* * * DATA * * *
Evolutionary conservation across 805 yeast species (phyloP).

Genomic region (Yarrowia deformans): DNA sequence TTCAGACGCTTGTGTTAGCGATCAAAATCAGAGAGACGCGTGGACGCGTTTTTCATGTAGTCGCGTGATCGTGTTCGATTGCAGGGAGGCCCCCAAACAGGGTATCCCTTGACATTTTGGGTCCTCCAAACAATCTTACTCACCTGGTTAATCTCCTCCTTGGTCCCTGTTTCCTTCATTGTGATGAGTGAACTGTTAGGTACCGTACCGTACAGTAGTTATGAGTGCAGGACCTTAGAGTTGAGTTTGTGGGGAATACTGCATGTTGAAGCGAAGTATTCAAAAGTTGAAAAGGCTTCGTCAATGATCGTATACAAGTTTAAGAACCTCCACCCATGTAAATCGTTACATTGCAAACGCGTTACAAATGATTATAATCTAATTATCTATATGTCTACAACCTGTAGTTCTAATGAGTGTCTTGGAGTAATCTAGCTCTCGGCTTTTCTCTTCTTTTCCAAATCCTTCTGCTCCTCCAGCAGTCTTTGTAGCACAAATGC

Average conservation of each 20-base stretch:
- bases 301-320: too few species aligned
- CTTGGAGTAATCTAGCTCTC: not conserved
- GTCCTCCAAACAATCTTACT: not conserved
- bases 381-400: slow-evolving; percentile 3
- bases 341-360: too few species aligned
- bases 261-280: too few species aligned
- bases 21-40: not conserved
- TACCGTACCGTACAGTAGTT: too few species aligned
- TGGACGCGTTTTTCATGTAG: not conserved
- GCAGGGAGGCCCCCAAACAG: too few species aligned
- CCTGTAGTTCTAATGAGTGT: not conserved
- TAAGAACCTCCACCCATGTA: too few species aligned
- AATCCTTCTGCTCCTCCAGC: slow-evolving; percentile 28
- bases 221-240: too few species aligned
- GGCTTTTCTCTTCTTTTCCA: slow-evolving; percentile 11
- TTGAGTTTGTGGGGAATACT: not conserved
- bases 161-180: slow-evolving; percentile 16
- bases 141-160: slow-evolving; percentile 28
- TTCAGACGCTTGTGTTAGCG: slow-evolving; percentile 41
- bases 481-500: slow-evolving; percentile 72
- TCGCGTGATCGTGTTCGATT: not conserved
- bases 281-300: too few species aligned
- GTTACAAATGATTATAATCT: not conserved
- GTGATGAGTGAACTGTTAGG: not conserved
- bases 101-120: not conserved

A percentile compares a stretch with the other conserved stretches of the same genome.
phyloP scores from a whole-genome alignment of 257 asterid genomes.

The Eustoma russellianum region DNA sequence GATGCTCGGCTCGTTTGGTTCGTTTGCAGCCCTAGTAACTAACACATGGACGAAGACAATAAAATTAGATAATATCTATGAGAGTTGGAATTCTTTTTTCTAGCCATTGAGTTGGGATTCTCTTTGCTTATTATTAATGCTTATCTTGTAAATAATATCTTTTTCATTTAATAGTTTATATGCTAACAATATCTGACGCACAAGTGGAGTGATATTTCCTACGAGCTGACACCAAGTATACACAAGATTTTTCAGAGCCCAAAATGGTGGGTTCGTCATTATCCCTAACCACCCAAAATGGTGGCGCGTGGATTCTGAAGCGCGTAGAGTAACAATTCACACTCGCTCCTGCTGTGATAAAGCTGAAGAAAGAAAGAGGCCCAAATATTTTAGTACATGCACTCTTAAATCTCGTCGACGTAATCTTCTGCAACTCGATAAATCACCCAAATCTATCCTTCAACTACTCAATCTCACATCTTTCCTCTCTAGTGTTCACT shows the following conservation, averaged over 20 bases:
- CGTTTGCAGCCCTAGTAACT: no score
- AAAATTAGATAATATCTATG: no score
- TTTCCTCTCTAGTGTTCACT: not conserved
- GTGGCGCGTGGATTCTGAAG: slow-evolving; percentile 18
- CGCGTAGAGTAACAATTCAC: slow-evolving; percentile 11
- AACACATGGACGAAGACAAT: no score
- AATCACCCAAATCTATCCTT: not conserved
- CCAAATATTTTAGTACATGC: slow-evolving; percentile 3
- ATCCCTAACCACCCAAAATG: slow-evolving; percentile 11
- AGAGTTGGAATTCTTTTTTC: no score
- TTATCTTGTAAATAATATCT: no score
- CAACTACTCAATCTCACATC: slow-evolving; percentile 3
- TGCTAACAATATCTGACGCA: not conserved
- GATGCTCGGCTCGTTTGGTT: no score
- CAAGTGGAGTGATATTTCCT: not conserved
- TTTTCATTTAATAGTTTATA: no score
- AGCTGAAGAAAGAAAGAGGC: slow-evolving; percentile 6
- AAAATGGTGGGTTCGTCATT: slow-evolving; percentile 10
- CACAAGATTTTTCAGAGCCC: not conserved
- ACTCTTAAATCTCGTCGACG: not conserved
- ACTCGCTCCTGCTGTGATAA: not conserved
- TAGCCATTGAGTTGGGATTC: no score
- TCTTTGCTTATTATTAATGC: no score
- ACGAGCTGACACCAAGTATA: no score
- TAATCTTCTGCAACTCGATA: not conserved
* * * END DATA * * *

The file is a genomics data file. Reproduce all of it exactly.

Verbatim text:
Evolutionary conservation across 805 yeast species (phyloP).

Genomic region (Yarrowia deformans): DNA sequence TTCAGACGCTTGTGTTAGCGATCAAAATCAGAGAGACGCGTGGACGCGTTTTTCATGTAGTCGCGTGATCGTGTTCGATTGCAGGGAGGCCCCCAAACAGGGTATCCCTTGACATTTTGGGTCCTCCAAACAATCTTACTCACCTGGTTAATCTCCTCCTTGGTCCCTGTTTCCTTCATTGTGATGAGTGAACTGTTAGGTACCGTACCGTACAGTAGTTATGAGTGCAGGACCTTAGAGTTGAGTTTGTGGGGAATACTGCATGTTGAAGCGAAGTATTCAAAAGTTGAAAAGGCTTCGTCAATGATCGTATACAAGTTTAAGAACCTCCACCCATGTAAATCGTTACATTGCAAACGCGTTACAAATGATTATAATCTAATTATCTATATGTCTACAACCTGTAGTTCTAATGAGTGTCTTGGAGTAATCTAGCTCTCGGCTTTTCTCTTCTTTTCCAAATCCTTCTGCTCCTCCAGCAGTCTTTGTAGCACAAATGC

Average conservation of each 20-base stretch:
- bases 301-320: too few species aligned
- CTTGGAGTAATCTAGCTCTC: not conserved
- GTCCTCCAAACAATCTTACT: not conserved
- bases 381-400: slow-evolving; percentile 3
- bases 341-360: too few species aligned
- bases 261-280: too few species aligned
- bases 21-40: not conserved
- TACCGTACCGTACAGTAGTT: too few species aligned
- TGGACGCGTTTTTCATGTAG: not conserved
- GCAGGGAGGCCCCCAAACAG: too few species aligned
- CCTGTAGTTCTAATGAGTGT: not conserved
- TAAGAACCTCCACCCATGTA: too few species aligned
- AATCCTTCTGCTCCTCCAGC: slow-evolving; percentile 28
- bases 221-240: too few species aligned
- GGCTTTTCTCTTCTTTTCCA: slow-evolving; percentile 11
- TTGAGTTTGTGGGGAATACT: not conserved
- bases 161-180: slow-evolving; percentile 16
- bases 141-160: slow-evolving; percentile 28
- TTCAGACGCTTGTGTTAGCG: slow-evolving; percentile 41
- bases 481-500: slow-evolving; percentile 72
- TCGCGTGATCGTGTTCGATT: not conserved
- bases 281-300: too few species aligned
- GTTACAAATGATTATAATCT: not conserved
- GTGATGAGTGAACTGTTAGG: not conserved
- bases 101-120: not conserved

A percentile compares a stretch with the other conserved stretches of the same genome.
phyloP scores from a whole-genome alignment of 257 asterid genomes.

The Eustoma russellianum region DNA sequence GATGCTCGGCTCGTTTGGTTCGTTTGCAGCCCTAGTAACTAACACATGGACGAAGACAATAAAATTAGATAATATCTATGAGAGTTGGAATTCTTTTTTCTAGCCATTGAGTTGGGATTCTCTTTGCTTATTATTAATGCTTATCTTGTAAATAATATCTTTTTCATTTAATAGTTTATATGCTAACAATATCTGACGCACAAGTGGAGTGATATTTCCTACGAGCTGACACCAAGTATACACAAGATTTTTCAGAGCCCAAAATGGTGGGTTCGTCATTATCCCTAACCACCCAAAATGGTGGCGCGTGGATTCTGAAGCGCGTAGAGTAACAATTCACACTCGCTCCTGCTGTGATAAAGCTGAAGAAAGAAAGAGGCCCAAATATTTTAGTACATGCACTCTTAAATCTCGTCGACGTAATCTTCTGCAACTCGATAAATCACCCAAATCTATCCTTCAACTACTCAATCTCACATCTTTCCTCTCTAGTGTTCACT shows the following conservation, averaged over 20 bases:
- CGTTTGCAGCCCTAGTAACT: no score
- AAAATTAGATAATATCTATG: no score
- TTTCCTCTCTAGTGTTCACT: not conserved
- GTGGCGCGTGGATTCTGAAG: slow-evolving; percentile 18
- CGCGTAGAGTAACAATTCAC: slow-evolving; percentile 11
- AACACATGGACGAAGACAAT: no score
- AATCACCCAAATCTATCCTT: not conserved
- CCAAATATTTTAGTACATGC: slow-evolving; percentile 3
- ATCCCTAACCACCCAAAATG: slow-evolving; percentile 11
- AGAGTTGGAATTCTTTTTTC: no score
- TTATCTTGTAAATAATATCT: no score
- CAACTACTCAATCTCACATC: slow-evolving; percentile 3
- TGCTAACAATATCTGACGCA: not conserved
- GATGCTCGGCTCGTTTGGTT: no score
- CAAGTGGAGTGATATTTCCT: not conserved
- TTTTCATTTAATAGTTTATA: no score
- AGCTGAAGAAAGAAAGAGGC: slow-evolving; percentile 6
- AAAATGGTGGGTTCGTCATT: slow-evolving; percentile 10
- CACAAGATTTTTCAGAGCCC: not conserved
- ACTCTTAAATCTCGTCGACG: not conserved
- ACTCGCTCCTGCTGTGATAA: not conserved
- TAGCCATTGAGTTGGGATTC: no score
- TCTTTGCTTATTATTAATGC: no score
- ACGAGCTGACACCAAGTATA: no score
- TAATCTTCTGCAACTCGATA: not conserved